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Richard’s Wey October 2019

Published on: 20 Oct, 2019
Updated on: 20 Oct, 2019

national-trustThe latest report from Richard Cant, the Stoke lengthman on the River Wey Navigations

With children back at school the number of boats on the river has dropped significantly in the last few weeks, although there are always a few of our boaters who aren’t constrained by term times and relish the chance to be out and enjoy a more peaceful waterway. 

Unfortunately for those still out on the water the weather has been a real mixed bag. Although the sunny days were glorious, these were interspersed by days of relentless rain. 

Even in autumn there is plenty of wildlife to see on the river, like this red admiral butterfly enjoying a nice sunny spot.

Something that I’m sure my volunteers will vouch for as they got rather soggy on more than one occasion, although I have to say they all continued working without a grumble so well done. 

One thing that did draw the boats in was our annual Wey River Festival at Dapdune Wharf, something that thankfully fell on one of the very warm and sunny Saturdays towards the end of September. 

The Wey River Festival at Dapdune Wharf. Picture by David Rose.

The good weather meant that spirits were high and visitor numbers even higher with around 2,400 visitors making it our most popular event ever!  As well as coming to see the boats, there were stalls with activities going on throughout the day, culminating in the illuminated boat pageant in the evening. 

This saw 15 boats lit up in convoy through Guildford town centre to the sound of a live steel band – it really was quite the spectacle.  

Malcolm Watson and David Rose (pink tabard) on the Second World War history walk. Picture courtesy of Helen Barnsley. The walk was in conjunction with the 2019 Guildford Walkfest month-long festival of free walks.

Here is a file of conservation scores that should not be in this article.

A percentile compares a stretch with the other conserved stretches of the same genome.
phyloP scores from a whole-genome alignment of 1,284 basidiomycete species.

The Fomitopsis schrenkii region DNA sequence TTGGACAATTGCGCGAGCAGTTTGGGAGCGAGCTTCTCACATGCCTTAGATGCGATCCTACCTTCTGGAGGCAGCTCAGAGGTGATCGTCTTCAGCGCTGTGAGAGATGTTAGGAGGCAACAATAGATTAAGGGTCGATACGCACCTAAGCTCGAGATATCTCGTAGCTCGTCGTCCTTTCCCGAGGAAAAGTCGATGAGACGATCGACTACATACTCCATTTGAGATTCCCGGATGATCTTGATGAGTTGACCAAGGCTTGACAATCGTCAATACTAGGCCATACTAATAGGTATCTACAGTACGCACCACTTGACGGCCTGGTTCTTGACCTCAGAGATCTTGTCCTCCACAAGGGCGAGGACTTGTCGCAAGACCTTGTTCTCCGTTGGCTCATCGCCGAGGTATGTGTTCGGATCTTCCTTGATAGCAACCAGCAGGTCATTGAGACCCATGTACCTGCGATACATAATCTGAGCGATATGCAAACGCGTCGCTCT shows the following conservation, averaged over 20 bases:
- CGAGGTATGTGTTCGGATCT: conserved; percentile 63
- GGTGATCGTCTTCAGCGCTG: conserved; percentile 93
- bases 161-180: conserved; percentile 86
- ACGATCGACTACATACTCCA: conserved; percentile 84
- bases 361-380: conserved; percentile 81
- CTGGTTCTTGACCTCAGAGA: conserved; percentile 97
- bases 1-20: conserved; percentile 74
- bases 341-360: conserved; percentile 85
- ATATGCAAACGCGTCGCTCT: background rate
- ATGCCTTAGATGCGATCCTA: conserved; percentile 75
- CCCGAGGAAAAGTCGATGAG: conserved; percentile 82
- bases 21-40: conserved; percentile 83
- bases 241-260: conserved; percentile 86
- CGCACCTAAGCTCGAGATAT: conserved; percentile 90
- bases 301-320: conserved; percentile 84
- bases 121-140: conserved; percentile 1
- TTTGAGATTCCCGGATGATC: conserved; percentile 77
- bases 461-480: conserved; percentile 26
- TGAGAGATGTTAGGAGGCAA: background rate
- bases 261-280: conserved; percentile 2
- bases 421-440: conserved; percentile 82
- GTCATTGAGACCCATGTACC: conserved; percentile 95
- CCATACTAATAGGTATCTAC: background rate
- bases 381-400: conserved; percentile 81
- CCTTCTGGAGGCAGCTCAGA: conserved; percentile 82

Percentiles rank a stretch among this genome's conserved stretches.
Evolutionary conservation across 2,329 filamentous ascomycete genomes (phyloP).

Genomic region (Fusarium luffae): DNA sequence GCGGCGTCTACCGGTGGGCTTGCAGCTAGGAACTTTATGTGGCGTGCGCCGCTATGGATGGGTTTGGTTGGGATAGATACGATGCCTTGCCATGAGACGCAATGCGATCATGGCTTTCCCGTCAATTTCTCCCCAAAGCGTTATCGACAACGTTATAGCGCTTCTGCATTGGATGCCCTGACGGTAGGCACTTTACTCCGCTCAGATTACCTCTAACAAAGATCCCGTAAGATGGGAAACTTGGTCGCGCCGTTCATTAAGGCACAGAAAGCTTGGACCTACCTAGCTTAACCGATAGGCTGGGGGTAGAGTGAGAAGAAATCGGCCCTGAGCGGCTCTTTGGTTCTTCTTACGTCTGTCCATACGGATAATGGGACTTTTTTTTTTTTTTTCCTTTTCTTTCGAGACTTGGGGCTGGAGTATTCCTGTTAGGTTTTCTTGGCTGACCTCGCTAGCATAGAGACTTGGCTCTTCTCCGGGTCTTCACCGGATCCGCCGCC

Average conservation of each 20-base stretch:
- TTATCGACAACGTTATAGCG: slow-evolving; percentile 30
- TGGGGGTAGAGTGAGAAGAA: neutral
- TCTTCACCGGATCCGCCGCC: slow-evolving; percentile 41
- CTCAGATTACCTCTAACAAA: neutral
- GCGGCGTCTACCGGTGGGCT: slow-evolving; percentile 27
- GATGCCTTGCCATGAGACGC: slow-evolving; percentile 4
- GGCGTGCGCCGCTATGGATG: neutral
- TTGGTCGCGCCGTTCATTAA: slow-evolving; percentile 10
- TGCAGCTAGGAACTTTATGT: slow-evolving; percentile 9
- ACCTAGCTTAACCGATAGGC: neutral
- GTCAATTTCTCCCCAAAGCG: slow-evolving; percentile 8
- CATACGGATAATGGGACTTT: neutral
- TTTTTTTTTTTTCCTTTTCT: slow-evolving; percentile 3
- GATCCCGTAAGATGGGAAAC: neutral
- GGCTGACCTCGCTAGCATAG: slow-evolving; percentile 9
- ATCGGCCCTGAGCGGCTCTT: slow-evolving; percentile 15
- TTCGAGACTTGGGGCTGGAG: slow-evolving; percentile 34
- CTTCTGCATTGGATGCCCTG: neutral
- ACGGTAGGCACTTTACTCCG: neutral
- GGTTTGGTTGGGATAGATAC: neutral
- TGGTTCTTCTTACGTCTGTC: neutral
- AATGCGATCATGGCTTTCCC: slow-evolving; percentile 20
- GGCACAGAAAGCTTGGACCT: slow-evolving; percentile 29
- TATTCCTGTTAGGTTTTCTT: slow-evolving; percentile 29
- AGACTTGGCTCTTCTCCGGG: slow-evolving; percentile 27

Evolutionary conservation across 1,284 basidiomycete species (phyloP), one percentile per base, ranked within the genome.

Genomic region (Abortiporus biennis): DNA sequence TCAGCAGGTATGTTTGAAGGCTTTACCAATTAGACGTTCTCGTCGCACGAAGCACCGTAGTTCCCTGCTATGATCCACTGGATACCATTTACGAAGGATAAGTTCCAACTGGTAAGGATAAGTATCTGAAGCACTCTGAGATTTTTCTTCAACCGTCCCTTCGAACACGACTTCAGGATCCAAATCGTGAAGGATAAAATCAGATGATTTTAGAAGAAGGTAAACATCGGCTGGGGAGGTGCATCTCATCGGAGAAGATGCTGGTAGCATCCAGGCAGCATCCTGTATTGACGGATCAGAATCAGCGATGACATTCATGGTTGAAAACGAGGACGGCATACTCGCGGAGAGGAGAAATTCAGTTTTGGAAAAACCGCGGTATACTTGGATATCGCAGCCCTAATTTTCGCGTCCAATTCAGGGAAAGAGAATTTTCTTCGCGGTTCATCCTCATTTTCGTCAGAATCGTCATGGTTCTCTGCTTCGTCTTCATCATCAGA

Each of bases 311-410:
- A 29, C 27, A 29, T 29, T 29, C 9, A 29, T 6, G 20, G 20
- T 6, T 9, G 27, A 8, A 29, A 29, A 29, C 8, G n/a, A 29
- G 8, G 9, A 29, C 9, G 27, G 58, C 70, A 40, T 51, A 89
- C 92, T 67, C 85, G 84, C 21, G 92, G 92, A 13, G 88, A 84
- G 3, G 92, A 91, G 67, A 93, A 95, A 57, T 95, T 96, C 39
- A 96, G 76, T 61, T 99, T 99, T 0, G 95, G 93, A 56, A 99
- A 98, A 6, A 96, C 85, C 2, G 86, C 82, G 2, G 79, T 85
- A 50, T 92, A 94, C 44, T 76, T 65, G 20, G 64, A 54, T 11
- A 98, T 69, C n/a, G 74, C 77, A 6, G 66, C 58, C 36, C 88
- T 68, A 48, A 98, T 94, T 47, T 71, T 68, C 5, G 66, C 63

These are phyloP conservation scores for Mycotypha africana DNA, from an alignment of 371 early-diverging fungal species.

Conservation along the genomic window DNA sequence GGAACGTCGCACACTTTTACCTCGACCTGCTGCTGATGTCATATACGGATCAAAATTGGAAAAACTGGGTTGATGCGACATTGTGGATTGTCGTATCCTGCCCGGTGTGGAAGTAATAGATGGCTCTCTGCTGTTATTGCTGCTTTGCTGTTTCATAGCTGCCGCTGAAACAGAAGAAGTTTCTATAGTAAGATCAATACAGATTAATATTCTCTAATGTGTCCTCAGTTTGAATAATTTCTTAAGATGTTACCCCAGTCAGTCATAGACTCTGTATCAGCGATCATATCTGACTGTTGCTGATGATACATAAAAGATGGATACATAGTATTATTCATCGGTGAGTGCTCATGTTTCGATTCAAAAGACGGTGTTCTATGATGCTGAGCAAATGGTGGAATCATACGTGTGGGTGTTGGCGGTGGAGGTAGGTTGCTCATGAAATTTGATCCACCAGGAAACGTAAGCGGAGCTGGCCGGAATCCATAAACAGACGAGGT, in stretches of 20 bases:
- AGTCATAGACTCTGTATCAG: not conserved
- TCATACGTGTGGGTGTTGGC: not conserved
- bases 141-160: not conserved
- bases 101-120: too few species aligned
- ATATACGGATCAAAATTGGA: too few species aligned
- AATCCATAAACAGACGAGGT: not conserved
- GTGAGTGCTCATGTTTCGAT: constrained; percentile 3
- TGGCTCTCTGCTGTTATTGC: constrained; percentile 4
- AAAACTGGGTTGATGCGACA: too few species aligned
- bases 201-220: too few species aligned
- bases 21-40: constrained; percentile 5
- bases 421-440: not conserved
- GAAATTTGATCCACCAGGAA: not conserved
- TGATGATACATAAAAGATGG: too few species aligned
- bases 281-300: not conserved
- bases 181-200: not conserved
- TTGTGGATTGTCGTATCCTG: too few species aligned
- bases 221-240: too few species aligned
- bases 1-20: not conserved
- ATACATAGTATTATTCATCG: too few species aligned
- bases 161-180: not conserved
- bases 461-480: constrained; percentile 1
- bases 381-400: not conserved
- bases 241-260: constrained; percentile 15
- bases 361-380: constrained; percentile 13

Although the River Festival may have been the biggest event we’ve ever had, it wasn’t the only one happening in September. With the help of local historian David Rose and Malcolm Watson, one of our volunteer researchers, we led a very successful guided walk to commemorate the 80th anniversary of the outbreak of the Second World War. 

Some of the 55 people who came on the Second World War history walk. Picture courtesy of Helen Barnsley.

Booked a year in advance to coincide with the Heritage Open Days weekend, we were again very fortunate with the weather and the 25 people booked on the walk turned in to 55 people actually turning up! 

This is the biggest guided walk I’ve ever done so thank you to everyone who turned up, it was real pleasure to meet you all.

As you can imagine, with so many events going on, I spent much of the month making sure the river looked its very best. This meant mowing locksides, litter picking, painting tatty signs and strimming out moorings for the boats to moor up at the festival. 

All of which had to be done in between the unplanned works such as clearing a fallen tree on the St Catherine’s length, one on the Triggs length and a pair of semi-fallen but hung up trees that had to be cleared on my own length. 

All in all another busy month so as always a massive thank you to my volunteers for giving up their time to support me; there’s just no way all this could get done without you!

Richard

07786 703832

richard.cant@nationaltrust.org.uk

 

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test 2 Responses to Richard’s Wey October 2019

  1. Aubrey Leahy Reply

    October 21, 2019 at 11:07 am

    Disgraceful!. Hrumph! World going to the dogs.

    When I was a boy, a mere 60 years ago, all the chaps on a walk such as this would have been wearing suits and ties and the women encased in frocks and carrying parasols, with the exception of a wild-eyed, potentially certifiable group known as “Ramblers”. As many as twelve or even fifteen photographic images between the whole bunch may have been snapped for posterity.

    Mind you, we did spend a whole year of weekends and holidays in the sheds at Daphne Wharf with the Sea Cadets, fixing up a 26ft naval cutter to spend about ten days on the Thames that summer. Hardly any other boats about, with the rare exception of an occasional horse-drawn barge headed to or from Stevens Wharf.

    Happy Trafalgar Day!

  2. John Lomas Reply

    October 21, 2019 at 4:58 pm

    Is the wooden feature in the butterfly picture, a piece of urban art, or is it an old wooden bollard showing the wear caused by years of boat mooring ropes or barge towing ropes?

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